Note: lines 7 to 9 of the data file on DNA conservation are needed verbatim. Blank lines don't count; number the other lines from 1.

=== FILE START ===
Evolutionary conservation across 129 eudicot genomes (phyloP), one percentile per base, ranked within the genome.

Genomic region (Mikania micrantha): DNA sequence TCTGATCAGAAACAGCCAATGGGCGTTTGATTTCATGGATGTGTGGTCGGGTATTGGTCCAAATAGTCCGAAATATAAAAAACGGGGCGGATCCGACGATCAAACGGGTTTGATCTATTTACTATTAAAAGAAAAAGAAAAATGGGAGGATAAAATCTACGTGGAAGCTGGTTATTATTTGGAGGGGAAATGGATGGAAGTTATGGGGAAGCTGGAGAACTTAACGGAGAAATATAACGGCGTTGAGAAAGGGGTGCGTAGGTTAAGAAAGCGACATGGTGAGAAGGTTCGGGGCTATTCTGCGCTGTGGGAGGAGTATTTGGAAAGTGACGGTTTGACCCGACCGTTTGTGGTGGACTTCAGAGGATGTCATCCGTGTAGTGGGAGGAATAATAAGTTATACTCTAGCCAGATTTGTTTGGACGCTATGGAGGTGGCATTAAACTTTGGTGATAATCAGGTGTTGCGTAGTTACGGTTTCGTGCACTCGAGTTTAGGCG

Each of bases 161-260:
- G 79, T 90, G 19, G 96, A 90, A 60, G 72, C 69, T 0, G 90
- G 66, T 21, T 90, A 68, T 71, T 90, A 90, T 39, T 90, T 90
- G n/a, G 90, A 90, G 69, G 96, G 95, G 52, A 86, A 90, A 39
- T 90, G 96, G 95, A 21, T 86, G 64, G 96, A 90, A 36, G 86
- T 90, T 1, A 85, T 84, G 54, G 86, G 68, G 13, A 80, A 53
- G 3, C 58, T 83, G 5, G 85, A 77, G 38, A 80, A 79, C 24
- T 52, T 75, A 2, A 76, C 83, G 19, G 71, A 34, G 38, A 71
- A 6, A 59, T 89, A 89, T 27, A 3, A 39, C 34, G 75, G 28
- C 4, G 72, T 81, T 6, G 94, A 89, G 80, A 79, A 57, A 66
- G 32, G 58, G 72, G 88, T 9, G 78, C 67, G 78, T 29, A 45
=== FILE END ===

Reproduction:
- T 90, G 96, G 95, A 21, T 86, G 64, G 96, A 90, A 36, G 86
- T 90, T 1, A 85, T 84, G 54, G 86, G 68, G 13, A 80, A 53
- G 3, C 58, T 83, G 5, G 85, A 77, G 38, A 80, A 79, C 24